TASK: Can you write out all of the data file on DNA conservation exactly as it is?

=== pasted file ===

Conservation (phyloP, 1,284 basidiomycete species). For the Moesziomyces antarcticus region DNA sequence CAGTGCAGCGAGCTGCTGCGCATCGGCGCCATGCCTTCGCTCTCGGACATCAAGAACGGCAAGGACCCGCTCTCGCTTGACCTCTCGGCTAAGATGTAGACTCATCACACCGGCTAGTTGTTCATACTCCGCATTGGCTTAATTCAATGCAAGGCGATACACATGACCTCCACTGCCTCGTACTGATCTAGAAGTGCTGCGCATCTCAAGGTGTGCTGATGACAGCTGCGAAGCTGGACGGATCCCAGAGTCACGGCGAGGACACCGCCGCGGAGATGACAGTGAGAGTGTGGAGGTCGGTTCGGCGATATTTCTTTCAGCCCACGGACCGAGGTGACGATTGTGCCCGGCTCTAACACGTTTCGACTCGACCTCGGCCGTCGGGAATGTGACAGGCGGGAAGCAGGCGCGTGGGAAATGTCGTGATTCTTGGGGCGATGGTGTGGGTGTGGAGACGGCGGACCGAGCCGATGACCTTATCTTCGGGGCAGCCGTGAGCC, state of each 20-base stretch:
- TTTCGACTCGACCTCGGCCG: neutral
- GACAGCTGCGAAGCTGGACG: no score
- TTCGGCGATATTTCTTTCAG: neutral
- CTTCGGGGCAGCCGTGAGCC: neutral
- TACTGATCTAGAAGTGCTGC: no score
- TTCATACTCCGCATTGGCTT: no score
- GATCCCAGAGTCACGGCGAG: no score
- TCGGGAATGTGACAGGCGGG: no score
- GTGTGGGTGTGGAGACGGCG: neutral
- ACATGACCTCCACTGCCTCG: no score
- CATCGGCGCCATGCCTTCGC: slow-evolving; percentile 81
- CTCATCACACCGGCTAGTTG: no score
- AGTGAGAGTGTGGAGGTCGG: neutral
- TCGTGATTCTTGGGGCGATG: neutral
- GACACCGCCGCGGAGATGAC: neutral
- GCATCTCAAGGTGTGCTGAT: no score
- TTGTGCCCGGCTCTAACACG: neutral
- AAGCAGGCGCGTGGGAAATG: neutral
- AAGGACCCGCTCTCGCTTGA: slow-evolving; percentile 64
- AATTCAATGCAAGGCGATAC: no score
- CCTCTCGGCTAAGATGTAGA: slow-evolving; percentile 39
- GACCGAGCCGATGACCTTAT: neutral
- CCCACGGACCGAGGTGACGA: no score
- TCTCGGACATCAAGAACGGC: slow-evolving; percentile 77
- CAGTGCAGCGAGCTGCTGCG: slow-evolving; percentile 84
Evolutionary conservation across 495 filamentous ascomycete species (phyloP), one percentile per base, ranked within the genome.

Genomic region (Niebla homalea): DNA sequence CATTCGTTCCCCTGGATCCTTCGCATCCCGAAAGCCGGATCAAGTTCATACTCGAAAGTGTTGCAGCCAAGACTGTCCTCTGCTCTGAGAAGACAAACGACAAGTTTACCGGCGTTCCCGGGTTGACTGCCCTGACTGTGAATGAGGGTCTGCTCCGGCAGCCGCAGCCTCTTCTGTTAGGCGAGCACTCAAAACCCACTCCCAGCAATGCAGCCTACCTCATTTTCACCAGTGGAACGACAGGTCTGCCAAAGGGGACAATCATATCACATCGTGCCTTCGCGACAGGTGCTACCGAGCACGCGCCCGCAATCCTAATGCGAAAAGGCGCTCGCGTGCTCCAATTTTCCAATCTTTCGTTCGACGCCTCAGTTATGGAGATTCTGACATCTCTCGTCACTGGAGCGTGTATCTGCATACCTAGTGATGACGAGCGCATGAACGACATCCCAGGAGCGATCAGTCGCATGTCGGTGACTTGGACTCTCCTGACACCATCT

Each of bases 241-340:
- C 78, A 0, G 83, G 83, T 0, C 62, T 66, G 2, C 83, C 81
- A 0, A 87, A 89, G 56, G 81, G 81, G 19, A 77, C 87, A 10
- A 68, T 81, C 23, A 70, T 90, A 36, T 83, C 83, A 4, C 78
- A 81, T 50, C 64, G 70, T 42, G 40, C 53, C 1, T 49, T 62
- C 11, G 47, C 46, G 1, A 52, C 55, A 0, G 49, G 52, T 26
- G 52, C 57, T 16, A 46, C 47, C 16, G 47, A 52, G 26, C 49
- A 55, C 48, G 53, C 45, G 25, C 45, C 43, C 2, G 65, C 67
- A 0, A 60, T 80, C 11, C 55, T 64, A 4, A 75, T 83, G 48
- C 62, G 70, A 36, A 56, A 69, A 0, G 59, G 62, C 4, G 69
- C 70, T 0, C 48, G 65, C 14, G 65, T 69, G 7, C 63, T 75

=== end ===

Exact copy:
Conservation (phyloP, 1,284 basidiomycete species). For the Moesziomyces antarcticus region DNA sequence CAGTGCAGCGAGCTGCTGCGCATCGGCGCCATGCCTTCGCTCTCGGACATCAAGAACGGCAAGGACCCGCTCTCGCTTGACCTCTCGGCTAAGATGTAGACTCATCACACCGGCTAGTTGTTCATACTCCGCATTGGCTTAATTCAATGCAAGGCGATACACATGACCTCCACTGCCTCGTACTGATCTAGAAGTGCTGCGCATCTCAAGGTGTGCTGATGACAGCTGCGAAGCTGGACGGATCCCAGAGTCACGGCGAGGACACCGCCGCGGAGATGACAGTGAGAGTGTGGAGGTCGGTTCGGCGATATTTCTTTCAGCCCACGGACCGAGGTGACGATTGTGCCCGGCTCTAACACGTTTCGACTCGACCTCGGCCGTCGGGAATGTGACAGGCGGGAAGCAGGCGCGTGGGAAATGTCGTGATTCTTGGGGCGATGGTGTGGGTGTGGAGACGGCGGACCGAGCCGATGACCTTATCTTCGGGGCAGCCGTGAGCC, state of each 20-base stretch:
- TTTCGACTCGACCTCGGCCG: neutral
- GACAGCTGCGAAGCTGGACG: no score
- TTCGGCGATATTTCTTTCAG: neutral
- CTTCGGGGCAGCCGTGAGCC: neutral
- TACTGATCTAGAAGTGCTGC: no score
- TTCATACTCCGCATTGGCTT: no score
- GATCCCAGAGTCACGGCGAG: no score
- TCGGGAATGTGACAGGCGGG: no score
- GTGTGGGTGTGGAGACGGCG: neutral
- ACATGACCTCCACTGCCTCG: no score
- CATCGGCGCCATGCCTTCGC: slow-evolving; percentile 81
- CTCATCACACCGGCTAGTTG: no score
- AGTGAGAGTGTGGAGGTCGG: neutral
- TCGTGATTCTTGGGGCGATG: neutral
- GACACCGCCGCGGAGATGAC: neutral
- GCATCTCAAGGTGTGCTGAT: no score
- TTGTGCCCGGCTCTAACACG: neutral
- AAGCAGGCGCGTGGGAAATG: neutral
- AAGGACCCGCTCTCGCTTGA: slow-evolving; percentile 64
- AATTCAATGCAAGGCGATAC: no score
- CCTCTCGGCTAAGATGTAGA: slow-evolving; percentile 39
- GACCGAGCCGATGACCTTAT: neutral
- CCCACGGACCGAGGTGACGA: no score
- TCTCGGACATCAAGAACGGC: slow-evolving; percentile 77
- CAGTGCAGCGAGCTGCTGCG: slow-evolving; percentile 84
Evolutionary conservation across 495 filamentous ascomycete species (phyloP), one percentile per base, ranked within the genome.

Genomic region (Niebla homalea): DNA sequence CATTCGTTCCCCTGGATCCTTCGCATCCCGAAAGCCGGATCAAGTTCATACTCGAAAGTGTTGCAGCCAAGACTGTCCTCTGCTCTGAGAAGACAAACGACAAGTTTACCGGCGTTCCCGGGTTGACTGCCCTGACTGTGAATGAGGGTCTGCTCCGGCAGCCGCAGCCTCTTCTGTTAGGCGAGCACTCAAAACCCACTCCCAGCAATGCAGCCTACCTCATTTTCACCAGTGGAACGACAGGTCTGCCAAAGGGGACAATCATATCACATCGTGCCTTCGCGACAGGTGCTACCGAGCACGCGCCCGCAATCCTAATGCGAAAAGGCGCTCGCGTGCTCCAATTTTCCAATCTTTCGTTCGACGCCTCAGTTATGGAGATTCTGACATCTCTCGTCACTGGAGCGTGTATCTGCATACCTAGTGATGACGAGCGCATGAACGACATCCCAGGAGCGATCAGTCGCATGTCGGTGACTTGGACTCTCCTGACACCATCT

Each of bases 241-340:
- C 78, A 0, G 83, G 83, T 0, C 62, T 66, G 2, C 83, C 81
- A 0, A 87, A 89, G 56, G 81, G 81, G 19, A 77, C 87, A 10
- A 68, T 81, C 23, A 70, T 90, A 36, T 83, C 83, A 4, C 78
- A 81, T 50, C 64, G 70, T 42, G 40, C 53, C 1, T 49, T 62
- C 11, G 47, C 46, G 1, A 52, C 55, A 0, G 49, G 52, T 26
- G 52, C 57, T 16, A 46, C 47, C 16, G 47, A 52, G 26, C 49
- A 55, C 48, G 53, C 45, G 25, C 45, C 43, C 2, G 65, C 67
- A 0, A 60, T 80, C 11, C 55, T 64, A 4, A 75, T 83, G 48
- C 62, G 70, A 36, A 56, A 69, A 0, G 59, G 62, C 4, G 69
- C 70, T 0, C 48, G 65, C 14, G 65, T 69, G 7, C 63, T 75